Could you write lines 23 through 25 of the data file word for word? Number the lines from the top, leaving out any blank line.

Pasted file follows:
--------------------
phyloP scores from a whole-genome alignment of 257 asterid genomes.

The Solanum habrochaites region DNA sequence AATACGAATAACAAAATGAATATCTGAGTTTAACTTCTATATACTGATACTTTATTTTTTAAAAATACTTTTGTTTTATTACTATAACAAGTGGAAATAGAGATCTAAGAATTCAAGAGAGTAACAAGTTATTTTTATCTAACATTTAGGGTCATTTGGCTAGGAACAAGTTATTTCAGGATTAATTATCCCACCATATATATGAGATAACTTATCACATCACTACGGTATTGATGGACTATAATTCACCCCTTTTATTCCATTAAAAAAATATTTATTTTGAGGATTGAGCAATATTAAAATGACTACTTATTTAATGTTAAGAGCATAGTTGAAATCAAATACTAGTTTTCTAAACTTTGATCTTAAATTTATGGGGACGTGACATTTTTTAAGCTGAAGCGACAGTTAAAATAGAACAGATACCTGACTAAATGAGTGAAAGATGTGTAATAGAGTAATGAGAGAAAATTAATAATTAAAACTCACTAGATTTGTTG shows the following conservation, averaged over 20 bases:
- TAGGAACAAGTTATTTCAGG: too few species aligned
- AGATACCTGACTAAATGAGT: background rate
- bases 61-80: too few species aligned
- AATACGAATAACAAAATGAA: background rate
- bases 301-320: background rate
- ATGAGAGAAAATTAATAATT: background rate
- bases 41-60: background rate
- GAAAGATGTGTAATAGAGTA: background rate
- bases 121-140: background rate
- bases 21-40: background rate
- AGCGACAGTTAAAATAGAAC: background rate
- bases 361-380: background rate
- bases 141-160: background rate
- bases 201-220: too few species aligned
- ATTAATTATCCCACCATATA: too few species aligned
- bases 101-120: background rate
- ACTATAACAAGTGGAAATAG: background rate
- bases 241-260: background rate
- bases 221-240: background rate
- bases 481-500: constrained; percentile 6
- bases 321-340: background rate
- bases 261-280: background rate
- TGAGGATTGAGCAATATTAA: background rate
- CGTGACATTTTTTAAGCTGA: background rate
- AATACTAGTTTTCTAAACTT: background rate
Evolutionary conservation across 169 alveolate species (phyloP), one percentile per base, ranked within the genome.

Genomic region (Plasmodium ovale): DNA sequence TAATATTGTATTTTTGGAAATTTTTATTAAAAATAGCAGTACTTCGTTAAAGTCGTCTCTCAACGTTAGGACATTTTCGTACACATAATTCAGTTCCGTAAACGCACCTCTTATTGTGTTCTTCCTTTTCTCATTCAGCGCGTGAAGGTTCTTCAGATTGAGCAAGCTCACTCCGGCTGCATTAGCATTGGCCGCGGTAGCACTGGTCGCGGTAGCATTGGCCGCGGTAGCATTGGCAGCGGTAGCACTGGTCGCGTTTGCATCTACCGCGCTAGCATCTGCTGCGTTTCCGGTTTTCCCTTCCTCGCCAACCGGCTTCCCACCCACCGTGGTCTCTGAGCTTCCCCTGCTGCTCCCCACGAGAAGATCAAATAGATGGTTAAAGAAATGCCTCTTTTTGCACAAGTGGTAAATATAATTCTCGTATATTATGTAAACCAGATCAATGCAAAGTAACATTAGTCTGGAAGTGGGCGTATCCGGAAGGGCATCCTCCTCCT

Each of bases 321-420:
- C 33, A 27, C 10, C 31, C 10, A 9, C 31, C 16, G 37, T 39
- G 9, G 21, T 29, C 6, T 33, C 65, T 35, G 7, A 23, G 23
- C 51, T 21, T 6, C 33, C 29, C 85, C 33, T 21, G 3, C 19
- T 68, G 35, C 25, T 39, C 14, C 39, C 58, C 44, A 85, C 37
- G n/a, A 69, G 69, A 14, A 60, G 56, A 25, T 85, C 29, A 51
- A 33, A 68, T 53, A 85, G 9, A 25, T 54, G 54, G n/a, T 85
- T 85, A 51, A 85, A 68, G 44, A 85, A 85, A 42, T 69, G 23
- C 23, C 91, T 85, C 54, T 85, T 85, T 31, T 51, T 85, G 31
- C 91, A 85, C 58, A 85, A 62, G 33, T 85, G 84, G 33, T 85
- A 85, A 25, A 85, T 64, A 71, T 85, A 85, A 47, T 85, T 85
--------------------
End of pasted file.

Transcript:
- bases 321-340: background rate
- bases 261-280: background rate
- TGAGGATTGAGCAATATTAA: background rate